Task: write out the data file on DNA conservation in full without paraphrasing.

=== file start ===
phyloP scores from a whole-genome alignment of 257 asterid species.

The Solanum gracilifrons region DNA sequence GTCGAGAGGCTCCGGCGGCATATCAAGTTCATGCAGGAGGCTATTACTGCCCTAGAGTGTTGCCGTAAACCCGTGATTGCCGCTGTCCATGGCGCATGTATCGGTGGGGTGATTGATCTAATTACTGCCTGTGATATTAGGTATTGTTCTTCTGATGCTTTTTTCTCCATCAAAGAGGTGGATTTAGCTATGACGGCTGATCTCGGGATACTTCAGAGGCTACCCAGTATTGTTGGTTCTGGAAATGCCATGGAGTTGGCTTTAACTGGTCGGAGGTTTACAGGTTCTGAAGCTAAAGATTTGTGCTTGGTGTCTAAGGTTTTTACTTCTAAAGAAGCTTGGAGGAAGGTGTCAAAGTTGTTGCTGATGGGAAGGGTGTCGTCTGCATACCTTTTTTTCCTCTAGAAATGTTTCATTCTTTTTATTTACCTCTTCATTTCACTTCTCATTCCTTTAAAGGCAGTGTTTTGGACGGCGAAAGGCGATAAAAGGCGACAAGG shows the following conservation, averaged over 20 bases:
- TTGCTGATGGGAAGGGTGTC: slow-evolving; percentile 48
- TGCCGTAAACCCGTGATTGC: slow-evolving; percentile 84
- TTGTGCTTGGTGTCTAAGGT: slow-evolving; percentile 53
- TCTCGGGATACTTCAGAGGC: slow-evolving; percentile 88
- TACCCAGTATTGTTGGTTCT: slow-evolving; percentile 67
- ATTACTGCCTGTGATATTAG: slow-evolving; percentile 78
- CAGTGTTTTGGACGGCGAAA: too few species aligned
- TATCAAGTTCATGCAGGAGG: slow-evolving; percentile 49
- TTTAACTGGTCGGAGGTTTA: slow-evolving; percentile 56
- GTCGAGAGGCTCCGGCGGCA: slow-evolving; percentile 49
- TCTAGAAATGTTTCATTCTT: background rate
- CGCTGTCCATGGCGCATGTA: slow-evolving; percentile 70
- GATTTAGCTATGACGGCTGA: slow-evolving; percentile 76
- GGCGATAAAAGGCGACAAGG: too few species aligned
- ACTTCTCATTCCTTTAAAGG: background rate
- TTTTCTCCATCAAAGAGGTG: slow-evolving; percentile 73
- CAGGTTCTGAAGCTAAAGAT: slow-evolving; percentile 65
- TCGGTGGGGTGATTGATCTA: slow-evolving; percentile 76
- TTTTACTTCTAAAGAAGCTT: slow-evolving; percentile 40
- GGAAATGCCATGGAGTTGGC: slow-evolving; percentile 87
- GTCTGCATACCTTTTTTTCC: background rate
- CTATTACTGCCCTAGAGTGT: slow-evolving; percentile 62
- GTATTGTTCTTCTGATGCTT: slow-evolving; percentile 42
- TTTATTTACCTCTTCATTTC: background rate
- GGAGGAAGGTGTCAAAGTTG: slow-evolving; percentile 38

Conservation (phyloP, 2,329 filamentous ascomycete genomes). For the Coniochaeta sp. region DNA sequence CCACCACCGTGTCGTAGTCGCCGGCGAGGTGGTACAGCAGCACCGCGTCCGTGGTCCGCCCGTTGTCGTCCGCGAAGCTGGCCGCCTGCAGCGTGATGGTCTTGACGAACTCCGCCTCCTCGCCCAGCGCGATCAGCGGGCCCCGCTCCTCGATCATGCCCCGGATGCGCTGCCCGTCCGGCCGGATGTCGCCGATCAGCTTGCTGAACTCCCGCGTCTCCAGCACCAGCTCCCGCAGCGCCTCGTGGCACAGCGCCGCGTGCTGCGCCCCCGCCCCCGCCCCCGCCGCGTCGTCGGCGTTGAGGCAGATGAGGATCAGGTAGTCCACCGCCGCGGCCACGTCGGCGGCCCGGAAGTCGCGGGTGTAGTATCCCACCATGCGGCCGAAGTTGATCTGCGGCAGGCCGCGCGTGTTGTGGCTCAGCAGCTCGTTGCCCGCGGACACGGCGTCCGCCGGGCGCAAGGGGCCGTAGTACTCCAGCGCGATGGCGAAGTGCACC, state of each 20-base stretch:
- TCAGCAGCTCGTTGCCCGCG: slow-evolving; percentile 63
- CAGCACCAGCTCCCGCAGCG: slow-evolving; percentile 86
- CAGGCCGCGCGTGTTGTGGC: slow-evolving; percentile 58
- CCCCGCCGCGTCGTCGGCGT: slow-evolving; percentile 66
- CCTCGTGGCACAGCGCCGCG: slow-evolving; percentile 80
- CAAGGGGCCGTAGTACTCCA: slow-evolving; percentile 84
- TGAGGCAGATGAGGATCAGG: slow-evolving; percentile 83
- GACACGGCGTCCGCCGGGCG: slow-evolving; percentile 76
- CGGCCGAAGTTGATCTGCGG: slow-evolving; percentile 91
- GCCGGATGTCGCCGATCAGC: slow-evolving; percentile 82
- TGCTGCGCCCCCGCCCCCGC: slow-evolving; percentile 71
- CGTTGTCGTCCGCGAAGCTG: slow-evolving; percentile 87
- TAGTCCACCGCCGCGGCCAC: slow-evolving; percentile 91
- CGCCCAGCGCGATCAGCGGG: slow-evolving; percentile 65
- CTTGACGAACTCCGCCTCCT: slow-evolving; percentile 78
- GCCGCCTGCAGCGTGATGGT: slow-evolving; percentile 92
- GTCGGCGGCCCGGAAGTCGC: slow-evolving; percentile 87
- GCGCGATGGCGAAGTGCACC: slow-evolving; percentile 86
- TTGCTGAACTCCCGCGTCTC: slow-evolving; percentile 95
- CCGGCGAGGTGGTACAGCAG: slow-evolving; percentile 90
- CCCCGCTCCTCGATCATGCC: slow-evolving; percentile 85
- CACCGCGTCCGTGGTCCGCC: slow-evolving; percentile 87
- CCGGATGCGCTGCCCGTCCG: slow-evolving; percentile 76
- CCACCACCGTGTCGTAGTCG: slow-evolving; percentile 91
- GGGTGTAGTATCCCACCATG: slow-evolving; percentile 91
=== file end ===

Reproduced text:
phyloP scores from a whole-genome alignment of 257 asterid species.

The Solanum gracilifrons region DNA sequence GTCGAGAGGCTCCGGCGGCATATCAAGTTCATGCAGGAGGCTATTACTGCCCTAGAGTGTTGCCGTAAACCCGTGATTGCCGCTGTCCATGGCGCATGTATCGGTGGGGTGATTGATCTAATTACTGCCTGTGATATTAGGTATTGTTCTTCTGATGCTTTTTTCTCCATCAAAGAGGTGGATTTAGCTATGACGGCTGATCTCGGGATACTTCAGAGGCTACCCAGTATTGTTGGTTCTGGAAATGCCATGGAGTTGGCTTTAACTGGTCGGAGGTTTACAGGTTCTGAAGCTAAAGATTTGTGCTTGGTGTCTAAGGTTTTTACTTCTAAAGAAGCTTGGAGGAAGGTGTCAAAGTTGTTGCTGATGGGAAGGGTGTCGTCTGCATACCTTTTTTTCCTCTAGAAATGTTTCATTCTTTTTATTTACCTCTTCATTTCACTTCTCATTCCTTTAAAGGCAGTGTTTTGGACGGCGAAAGGCGATAAAAGGCGACAAGG shows the following conservation, averaged over 20 bases:
- TTGCTGATGGGAAGGGTGTC: slow-evolving; percentile 48
- TGCCGTAAACCCGTGATTGC: slow-evolving; percentile 84
- TTGTGCTTGGTGTCTAAGGT: slow-evolving; percentile 53
- TCTCGGGATACTTCAGAGGC: slow-evolving; percentile 88
- TACCCAGTATTGTTGGTTCT: slow-evolving; percentile 67
- ATTACTGCCTGTGATATTAG: slow-evolving; percentile 78
- CAGTGTTTTGGACGGCGAAA: too few species aligned
- TATCAAGTTCATGCAGGAGG: slow-evolving; percentile 49
- TTTAACTGGTCGGAGGTTTA: slow-evolving; percentile 56
- GTCGAGAGGCTCCGGCGGCA: slow-evolving; percentile 49
- TCTAGAAATGTTTCATTCTT: background rate
- CGCTGTCCATGGCGCATGTA: slow-evolving; percentile 70
- GATTTAGCTATGACGGCTGA: slow-evolving; percentile 76
- GGCGATAAAAGGCGACAAGG: too few species aligned
- ACTTCTCATTCCTTTAAAGG: background rate
- TTTTCTCCATCAAAGAGGTG: slow-evolving; percentile 73
- CAGGTTCTGAAGCTAAAGAT: slow-evolving; percentile 65
- TCGGTGGGGTGATTGATCTA: slow-evolving; percentile 76
- TTTTACTTCTAAAGAAGCTT: slow-evolving; percentile 40
- GGAAATGCCATGGAGTTGGC: slow-evolving; percentile 87
- GTCTGCATACCTTTTTTTCC: background rate
- CTATTACTGCCCTAGAGTGT: slow-evolving; percentile 62
- GTATTGTTCTTCTGATGCTT: slow-evolving; percentile 42
- TTTATTTACCTCTTCATTTC: background rate
- GGAGGAAGGTGTCAAAGTTG: slow-evolving; percentile 38

Conservation (phyloP, 2,329 filamentous ascomycete genomes). For the Coniochaeta sp. region DNA sequence CCACCACCGTGTCGTAGTCGCCGGCGAGGTGGTACAGCAGCACCGCGTCCGTGGTCCGCCCGTTGTCGTCCGCGAAGCTGGCCGCCTGCAGCGTGATGGTCTTGACGAACTCCGCCTCCTCGCCCAGCGCGATCAGCGGGCCCCGCTCCTCGATCATGCCCCGGATGCGCTGCCCGTCCGGCCGGATGTCGCCGATCAGCTTGCTGAACTCCCGCGTCTCCAGCACCAGCTCCCGCAGCGCCTCGTGGCACAGCGCCGCGTGCTGCGCCCCCGCCCCCGCCCCCGCCGCGTCGTCGGCGTTGAGGCAGATGAGGATCAGGTAGTCCACCGCCGCGGCCACGTCGGCGGCCCGGAAGTCGCGGGTGTAGTATCCCACCATGCGGCCGAAGTTGATCTGCGGCAGGCCGCGCGTGTTGTGGCTCAGCAGCTCGTTGCCCGCGGACACGGCGTCCGCCGGGCGCAAGGGGCCGTAGTACTCCAGCGCGATGGCGAAGTGCACC, state of each 20-base stretch:
- TCAGCAGCTCGTTGCCCGCG: slow-evolving; percentile 63
- CAGCACCAGCTCCCGCAGCG: slow-evolving; percentile 86
- CAGGCCGCGCGTGTTGTGGC: slow-evolving; percentile 58
- CCCCGCCGCGTCGTCGGCGT: slow-evolving; percentile 66
- CCTCGTGGCACAGCGCCGCG: slow-evolving; percentile 80
- CAAGGGGCCGTAGTACTCCA: slow-evolving; percentile 84
- TGAGGCAGATGAGGATCAGG: slow-evolving; percentile 83
- GACACGGCGTCCGCCGGGCG: slow-evolving; percentile 76
- CGGCCGAAGTTGATCTGCGG: slow-evolving; percentile 91
- GCCGGATGTCGCCGATCAGC: slow-evolving; percentile 82
- TGCTGCGCCCCCGCCCCCGC: slow-evolving; percentile 71
- CGTTGTCGTCCGCGAAGCTG: slow-evolving; percentile 87
- TAGTCCACCGCCGCGGCCAC: slow-evolving; percentile 91
- CGCCCAGCGCGATCAGCGGG: slow-evolving; percentile 65
- CTTGACGAACTCCGCCTCCT: slow-evolving; percentile 78
- GCCGCCTGCAGCGTGATGGT: slow-evolving; percentile 92
- GTCGGCGGCCCGGAAGTCGC: slow-evolving; percentile 87
- GCGCGATGGCGAAGTGCACC: slow-evolving; percentile 86
- TTGCTGAACTCCCGCGTCTC: slow-evolving; percentile 95
- CCGGCGAGGTGGTACAGCAG: slow-evolving; percentile 90
- CCCCGCTCCTCGATCATGCC: slow-evolving; percentile 85
- CACCGCGTCCGTGGTCCGCC: slow-evolving; percentile 87
- CCGGATGCGCTGCCCGTCCG: slow-evolving; percentile 76
- CCACCACCGTGTCGTAGTCG: slow-evolving; percentile 91
- GGGTGTAGTATCCCACCATG: slow-evolving; percentile 91